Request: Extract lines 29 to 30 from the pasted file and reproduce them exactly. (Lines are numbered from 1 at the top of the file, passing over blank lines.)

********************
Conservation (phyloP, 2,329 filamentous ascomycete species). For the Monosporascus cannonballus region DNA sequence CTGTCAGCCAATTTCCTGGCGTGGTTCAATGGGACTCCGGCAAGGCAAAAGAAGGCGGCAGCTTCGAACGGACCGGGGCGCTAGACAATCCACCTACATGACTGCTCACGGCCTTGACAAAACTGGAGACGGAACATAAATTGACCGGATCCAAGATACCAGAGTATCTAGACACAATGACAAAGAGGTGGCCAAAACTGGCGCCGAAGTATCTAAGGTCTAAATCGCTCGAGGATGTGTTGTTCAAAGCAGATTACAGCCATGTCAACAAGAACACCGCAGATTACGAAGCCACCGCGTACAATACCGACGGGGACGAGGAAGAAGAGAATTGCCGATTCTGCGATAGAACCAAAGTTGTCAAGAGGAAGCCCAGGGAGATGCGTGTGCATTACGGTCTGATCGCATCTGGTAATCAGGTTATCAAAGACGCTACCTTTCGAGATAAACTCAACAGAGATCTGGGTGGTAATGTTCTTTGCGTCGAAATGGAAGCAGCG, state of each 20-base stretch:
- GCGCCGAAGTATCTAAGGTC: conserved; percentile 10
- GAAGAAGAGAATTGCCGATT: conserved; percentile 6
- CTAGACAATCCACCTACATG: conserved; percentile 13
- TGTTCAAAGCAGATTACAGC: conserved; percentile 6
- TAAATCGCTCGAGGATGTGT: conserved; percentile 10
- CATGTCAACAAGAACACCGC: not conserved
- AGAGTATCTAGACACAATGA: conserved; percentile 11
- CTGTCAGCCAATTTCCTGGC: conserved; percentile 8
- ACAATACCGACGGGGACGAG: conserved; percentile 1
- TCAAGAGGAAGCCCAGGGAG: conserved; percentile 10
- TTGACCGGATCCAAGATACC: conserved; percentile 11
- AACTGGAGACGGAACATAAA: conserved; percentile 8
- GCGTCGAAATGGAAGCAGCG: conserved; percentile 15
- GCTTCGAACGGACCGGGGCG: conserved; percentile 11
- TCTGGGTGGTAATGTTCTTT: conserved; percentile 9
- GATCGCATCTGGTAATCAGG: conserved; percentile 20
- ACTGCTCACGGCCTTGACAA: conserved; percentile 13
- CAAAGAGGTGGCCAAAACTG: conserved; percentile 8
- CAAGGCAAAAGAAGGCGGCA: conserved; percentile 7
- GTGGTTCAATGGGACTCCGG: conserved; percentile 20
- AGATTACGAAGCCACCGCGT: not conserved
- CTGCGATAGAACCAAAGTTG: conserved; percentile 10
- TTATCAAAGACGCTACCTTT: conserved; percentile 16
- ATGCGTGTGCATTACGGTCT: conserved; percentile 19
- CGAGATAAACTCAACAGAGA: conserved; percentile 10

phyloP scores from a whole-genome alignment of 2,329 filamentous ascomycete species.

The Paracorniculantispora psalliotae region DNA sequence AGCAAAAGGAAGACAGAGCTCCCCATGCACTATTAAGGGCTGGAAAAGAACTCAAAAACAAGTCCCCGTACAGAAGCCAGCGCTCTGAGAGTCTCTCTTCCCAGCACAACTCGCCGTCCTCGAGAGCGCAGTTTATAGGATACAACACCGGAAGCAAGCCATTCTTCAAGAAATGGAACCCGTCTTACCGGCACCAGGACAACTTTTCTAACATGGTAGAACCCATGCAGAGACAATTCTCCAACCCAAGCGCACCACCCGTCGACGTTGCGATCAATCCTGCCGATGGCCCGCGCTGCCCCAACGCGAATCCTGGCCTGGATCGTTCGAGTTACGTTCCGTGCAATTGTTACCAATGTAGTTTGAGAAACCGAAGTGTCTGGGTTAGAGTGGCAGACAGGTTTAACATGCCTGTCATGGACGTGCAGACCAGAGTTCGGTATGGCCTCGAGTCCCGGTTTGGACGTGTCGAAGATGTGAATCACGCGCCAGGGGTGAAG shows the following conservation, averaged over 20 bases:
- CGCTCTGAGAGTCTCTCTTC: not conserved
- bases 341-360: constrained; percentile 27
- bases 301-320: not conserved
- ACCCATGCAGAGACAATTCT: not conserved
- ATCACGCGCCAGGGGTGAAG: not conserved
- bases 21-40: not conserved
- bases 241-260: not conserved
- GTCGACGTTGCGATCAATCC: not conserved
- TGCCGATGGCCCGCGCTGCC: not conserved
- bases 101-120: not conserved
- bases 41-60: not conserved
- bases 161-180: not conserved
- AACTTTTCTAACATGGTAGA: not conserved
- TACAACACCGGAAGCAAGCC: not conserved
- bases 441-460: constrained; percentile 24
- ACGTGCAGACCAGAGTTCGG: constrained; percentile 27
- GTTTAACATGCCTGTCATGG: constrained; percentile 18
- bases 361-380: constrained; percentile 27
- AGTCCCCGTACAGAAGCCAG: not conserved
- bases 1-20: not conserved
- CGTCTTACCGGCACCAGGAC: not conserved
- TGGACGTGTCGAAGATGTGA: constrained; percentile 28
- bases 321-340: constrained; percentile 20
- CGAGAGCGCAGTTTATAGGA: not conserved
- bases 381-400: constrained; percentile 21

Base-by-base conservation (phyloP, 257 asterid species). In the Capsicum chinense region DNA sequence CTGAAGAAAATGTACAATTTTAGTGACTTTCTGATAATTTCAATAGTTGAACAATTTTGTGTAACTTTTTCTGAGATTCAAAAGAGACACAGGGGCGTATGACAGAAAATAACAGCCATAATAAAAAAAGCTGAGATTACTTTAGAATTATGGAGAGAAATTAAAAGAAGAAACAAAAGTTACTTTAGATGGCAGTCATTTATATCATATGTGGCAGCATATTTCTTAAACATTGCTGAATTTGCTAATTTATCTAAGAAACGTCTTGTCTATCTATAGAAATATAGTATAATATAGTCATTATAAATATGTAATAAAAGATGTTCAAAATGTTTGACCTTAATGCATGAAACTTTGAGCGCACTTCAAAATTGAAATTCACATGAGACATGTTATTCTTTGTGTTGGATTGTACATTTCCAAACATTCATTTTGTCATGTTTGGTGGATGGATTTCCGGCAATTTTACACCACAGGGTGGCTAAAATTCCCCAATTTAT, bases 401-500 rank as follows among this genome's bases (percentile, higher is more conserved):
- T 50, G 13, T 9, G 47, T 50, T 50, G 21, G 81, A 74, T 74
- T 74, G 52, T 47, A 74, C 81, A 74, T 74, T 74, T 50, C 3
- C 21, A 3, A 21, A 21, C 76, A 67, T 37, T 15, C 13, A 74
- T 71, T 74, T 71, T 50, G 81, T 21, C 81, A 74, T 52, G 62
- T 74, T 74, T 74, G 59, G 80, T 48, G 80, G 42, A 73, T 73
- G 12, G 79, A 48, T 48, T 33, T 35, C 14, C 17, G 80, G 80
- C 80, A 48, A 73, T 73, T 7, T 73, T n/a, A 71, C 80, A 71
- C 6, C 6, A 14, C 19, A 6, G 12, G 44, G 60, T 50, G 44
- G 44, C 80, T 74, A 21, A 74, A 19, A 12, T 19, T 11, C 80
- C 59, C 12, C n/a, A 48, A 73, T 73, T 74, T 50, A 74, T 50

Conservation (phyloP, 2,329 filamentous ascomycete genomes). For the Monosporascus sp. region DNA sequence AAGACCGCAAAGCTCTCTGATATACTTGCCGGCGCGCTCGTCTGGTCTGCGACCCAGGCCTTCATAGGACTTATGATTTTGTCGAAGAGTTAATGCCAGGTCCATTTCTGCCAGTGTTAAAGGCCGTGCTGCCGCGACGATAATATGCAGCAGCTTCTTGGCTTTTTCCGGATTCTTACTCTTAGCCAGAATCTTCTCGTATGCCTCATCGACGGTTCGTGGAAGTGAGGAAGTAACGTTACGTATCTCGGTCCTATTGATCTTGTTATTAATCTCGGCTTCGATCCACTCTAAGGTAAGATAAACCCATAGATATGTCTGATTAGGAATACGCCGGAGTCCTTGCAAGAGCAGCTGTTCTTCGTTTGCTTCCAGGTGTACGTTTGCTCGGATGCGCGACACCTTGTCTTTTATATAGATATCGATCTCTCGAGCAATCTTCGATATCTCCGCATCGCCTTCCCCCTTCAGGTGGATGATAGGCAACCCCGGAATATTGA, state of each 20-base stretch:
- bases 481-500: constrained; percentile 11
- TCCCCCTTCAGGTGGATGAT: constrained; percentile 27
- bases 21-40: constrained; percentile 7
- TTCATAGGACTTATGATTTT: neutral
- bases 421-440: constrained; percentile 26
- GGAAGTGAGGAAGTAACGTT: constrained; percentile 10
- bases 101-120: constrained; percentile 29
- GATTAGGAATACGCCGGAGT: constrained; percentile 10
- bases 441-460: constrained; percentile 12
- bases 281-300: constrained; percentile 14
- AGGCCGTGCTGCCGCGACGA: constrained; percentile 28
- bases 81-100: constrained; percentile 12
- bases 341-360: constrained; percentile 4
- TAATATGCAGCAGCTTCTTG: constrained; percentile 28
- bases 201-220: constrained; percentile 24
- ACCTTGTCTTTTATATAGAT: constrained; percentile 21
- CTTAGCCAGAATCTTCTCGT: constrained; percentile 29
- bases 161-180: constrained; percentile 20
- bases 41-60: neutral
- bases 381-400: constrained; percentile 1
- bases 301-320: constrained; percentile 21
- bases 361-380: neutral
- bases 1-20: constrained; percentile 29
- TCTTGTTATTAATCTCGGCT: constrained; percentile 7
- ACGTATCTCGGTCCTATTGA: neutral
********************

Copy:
- CGCTCTGAGAGTCTCTCTTC: not conserved
- bases 341-360: constrained; percentile 27